Suppose a stimulus is detected by touch, vision or some other sense. Suppose the animal needs to respond rapidly by moving towards the stimulus source (if it means food) or away from it (if it means danger). This might be achieved through a reflex arc. The sensory organ stimulates neurone A. Action potentials in neurone A activate neurone B, which in turn activates neurone C. Neurone C brings about the required response.
41 How many different neurotransmitters are there in mammalian brains? There seem to be several hundred; more are discovered every year. Some are quite simple molecules, often derivatives of amino acids. Others are peptides (fragments of proteins), often quite large ones. Different neurotransmitters have different effects on postsynaptic cells; they might activate or inhibit; the effects might be transient or longer term. All neurones specialise in the neurotransmitters they make, but most neurones make more than one. Therefore, a single action potential can have different effects on different postsynaptic neurones.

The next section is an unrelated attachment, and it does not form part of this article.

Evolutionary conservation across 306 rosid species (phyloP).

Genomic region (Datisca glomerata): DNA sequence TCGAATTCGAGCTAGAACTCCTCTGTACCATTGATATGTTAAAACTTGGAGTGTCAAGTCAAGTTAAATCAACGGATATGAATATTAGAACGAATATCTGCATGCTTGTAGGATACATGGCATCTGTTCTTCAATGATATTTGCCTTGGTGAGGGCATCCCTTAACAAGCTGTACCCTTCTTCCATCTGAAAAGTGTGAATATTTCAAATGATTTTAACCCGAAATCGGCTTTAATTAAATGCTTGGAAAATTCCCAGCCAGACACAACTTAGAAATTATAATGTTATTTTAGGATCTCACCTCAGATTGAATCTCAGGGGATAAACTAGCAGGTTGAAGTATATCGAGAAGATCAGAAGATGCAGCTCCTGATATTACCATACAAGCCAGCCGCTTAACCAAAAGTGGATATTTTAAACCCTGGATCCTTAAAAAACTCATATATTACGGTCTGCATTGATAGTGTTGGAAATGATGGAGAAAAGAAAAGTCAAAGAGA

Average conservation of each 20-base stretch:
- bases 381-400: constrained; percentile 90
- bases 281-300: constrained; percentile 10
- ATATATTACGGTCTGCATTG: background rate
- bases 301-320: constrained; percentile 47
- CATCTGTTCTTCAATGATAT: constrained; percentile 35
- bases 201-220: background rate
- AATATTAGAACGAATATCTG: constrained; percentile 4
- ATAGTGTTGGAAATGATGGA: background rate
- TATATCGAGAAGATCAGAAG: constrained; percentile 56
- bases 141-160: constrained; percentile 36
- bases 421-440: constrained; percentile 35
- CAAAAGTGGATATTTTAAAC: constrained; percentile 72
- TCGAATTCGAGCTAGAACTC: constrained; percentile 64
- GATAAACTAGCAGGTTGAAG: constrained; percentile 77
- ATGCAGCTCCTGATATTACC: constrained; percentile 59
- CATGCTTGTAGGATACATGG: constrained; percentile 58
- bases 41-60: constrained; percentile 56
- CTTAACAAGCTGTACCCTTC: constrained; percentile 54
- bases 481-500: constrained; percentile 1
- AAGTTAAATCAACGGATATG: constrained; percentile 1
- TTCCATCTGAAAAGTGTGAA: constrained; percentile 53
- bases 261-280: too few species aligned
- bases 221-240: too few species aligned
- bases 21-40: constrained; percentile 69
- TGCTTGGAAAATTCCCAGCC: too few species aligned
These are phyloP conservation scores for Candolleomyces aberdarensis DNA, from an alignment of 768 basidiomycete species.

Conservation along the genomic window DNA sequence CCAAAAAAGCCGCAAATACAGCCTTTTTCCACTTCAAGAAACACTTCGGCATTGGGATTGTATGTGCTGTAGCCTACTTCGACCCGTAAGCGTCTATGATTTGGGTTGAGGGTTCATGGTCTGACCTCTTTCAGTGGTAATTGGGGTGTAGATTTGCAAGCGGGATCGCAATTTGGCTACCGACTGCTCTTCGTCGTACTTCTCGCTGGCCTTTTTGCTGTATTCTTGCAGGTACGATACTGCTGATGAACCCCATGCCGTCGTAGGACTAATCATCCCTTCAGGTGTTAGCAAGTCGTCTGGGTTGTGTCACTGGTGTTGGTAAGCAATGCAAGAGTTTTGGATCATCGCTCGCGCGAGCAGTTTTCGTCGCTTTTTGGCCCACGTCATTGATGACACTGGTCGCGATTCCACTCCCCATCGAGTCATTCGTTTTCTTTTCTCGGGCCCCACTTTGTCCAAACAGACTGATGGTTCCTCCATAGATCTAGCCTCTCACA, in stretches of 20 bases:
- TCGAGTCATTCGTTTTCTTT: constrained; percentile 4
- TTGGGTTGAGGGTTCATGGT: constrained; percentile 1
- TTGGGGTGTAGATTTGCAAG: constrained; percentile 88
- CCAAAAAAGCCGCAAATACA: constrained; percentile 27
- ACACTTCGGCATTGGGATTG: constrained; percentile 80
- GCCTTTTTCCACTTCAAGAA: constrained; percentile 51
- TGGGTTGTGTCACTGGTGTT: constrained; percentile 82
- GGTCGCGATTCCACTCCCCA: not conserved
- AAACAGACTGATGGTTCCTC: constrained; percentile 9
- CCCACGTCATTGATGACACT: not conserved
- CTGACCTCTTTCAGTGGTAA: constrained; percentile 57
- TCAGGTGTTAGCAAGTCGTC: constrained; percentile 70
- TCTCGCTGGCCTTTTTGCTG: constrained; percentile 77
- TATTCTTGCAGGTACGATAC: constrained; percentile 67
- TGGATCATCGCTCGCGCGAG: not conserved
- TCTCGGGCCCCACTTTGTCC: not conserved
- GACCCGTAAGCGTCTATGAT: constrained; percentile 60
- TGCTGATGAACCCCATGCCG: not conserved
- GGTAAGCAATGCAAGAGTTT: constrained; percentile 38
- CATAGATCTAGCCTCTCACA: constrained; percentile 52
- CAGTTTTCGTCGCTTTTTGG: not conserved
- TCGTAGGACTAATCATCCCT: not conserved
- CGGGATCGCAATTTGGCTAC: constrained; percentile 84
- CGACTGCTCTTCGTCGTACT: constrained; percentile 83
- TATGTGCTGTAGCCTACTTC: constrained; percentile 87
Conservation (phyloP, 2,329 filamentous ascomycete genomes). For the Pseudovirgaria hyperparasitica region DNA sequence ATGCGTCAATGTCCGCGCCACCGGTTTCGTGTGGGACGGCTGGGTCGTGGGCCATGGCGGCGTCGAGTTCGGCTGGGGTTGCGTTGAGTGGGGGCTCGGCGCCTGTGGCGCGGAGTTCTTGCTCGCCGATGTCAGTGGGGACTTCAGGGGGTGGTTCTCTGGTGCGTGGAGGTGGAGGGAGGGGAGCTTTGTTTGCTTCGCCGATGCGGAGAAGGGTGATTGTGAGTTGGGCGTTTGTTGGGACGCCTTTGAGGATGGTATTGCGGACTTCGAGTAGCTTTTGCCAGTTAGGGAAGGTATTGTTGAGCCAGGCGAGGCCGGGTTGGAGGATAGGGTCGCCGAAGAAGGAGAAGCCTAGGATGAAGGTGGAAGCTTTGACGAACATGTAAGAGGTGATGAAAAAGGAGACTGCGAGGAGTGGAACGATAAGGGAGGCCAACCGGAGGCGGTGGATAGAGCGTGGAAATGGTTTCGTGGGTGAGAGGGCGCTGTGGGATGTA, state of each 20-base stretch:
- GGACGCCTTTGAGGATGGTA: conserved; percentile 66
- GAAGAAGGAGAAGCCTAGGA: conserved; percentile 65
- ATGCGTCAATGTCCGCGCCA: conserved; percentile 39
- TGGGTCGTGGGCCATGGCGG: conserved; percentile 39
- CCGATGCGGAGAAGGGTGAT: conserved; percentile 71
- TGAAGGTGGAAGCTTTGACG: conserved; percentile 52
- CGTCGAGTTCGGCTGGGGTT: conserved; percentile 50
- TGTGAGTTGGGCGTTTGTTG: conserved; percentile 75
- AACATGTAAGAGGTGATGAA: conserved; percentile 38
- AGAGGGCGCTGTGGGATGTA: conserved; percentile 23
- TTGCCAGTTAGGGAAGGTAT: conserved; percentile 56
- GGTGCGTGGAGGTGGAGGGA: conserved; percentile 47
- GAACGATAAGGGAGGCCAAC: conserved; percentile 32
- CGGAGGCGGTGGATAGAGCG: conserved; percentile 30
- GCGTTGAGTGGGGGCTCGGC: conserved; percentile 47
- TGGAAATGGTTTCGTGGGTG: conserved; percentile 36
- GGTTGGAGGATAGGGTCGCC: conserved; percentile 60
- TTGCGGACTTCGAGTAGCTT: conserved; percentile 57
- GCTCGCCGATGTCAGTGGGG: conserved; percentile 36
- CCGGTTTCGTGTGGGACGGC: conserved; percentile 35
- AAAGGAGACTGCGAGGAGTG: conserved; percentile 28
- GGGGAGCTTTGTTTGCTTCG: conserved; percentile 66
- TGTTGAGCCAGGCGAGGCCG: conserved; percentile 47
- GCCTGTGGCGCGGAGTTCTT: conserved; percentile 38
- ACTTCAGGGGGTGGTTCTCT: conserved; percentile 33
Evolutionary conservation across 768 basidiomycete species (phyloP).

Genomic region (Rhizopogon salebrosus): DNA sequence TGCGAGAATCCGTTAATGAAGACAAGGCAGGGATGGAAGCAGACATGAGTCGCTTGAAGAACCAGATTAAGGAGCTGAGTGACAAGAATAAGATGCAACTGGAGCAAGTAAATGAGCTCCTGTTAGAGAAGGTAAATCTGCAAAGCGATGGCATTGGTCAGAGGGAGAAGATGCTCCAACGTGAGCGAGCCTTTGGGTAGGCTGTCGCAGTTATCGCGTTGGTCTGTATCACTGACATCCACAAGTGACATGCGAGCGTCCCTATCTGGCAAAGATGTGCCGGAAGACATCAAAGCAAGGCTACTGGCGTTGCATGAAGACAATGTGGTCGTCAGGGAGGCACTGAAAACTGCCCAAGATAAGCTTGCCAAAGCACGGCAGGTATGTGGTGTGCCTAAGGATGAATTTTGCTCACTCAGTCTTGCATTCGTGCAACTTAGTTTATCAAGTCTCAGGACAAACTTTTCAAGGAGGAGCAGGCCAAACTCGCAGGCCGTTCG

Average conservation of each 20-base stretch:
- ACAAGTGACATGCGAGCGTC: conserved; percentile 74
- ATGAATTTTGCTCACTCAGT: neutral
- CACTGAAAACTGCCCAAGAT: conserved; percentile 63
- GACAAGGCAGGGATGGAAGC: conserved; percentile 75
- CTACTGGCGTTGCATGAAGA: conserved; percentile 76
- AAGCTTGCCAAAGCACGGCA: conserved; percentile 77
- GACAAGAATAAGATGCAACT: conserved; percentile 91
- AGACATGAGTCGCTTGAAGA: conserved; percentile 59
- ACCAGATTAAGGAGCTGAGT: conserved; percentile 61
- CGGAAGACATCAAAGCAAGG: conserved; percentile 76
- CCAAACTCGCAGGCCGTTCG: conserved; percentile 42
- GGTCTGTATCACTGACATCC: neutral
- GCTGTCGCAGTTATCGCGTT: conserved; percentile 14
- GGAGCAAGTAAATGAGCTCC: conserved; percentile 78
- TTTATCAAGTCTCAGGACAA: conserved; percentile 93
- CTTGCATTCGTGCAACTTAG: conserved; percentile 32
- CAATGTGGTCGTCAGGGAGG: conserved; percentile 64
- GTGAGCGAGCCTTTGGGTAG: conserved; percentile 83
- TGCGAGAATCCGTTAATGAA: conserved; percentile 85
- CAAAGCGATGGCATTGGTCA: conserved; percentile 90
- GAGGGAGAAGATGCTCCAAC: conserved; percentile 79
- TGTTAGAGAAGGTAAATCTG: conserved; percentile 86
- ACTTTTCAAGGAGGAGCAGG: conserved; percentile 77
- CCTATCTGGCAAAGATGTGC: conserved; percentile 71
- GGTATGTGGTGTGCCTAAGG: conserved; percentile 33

Dedicated pre-programmed circuits of this sort are found in all animals with organised nervous systems. Reflexes are staple parts of all animal behaviour. Reflex behaviour is not "intelligent" because the stimulus is directly and inflexibly linked to the response. There is no variability, no choice, no requirement for learning or memory, and the response is caused by the stimulus, not internally in the brain. Nevertheless it is possible to intervene in these dedicated circuits. Suppose neurone B is inhibited by another neurone, X. When X is activated it blocks the A-B-C circuit and diminishes or even eliminates the reflex. Thus, reflexes can be overridden. Alternatively, if X weakly stimulates B, it will potentiate the reflex, and this can lead to an elementary form of learning. Suppose X is stimulated just before A is stimulated. If this sequence of stimuli is repeated often enough, it can change the circuit permanently. In time, the stimulus through X will elicit the response as effectively as the stimulus through A. This is "conditioned learning", a process made famous by Pavlov and his dogs42.
More subtly, if one neuronal circuit is activated immediately before another, and if a neurone in circuit I interacts with a neurone in circuit II, then learning by association can result. After the same activation sequence has been repeated many times, the input to circuit I will evoke the output of circuit II. Associative learning was first postulated by Donald Hebb in the middle of the 20th century. It might partly account for an intelligent animal's ability to predict events. There is evidence that Hebbian associative learning happens in a wide variety of animal species.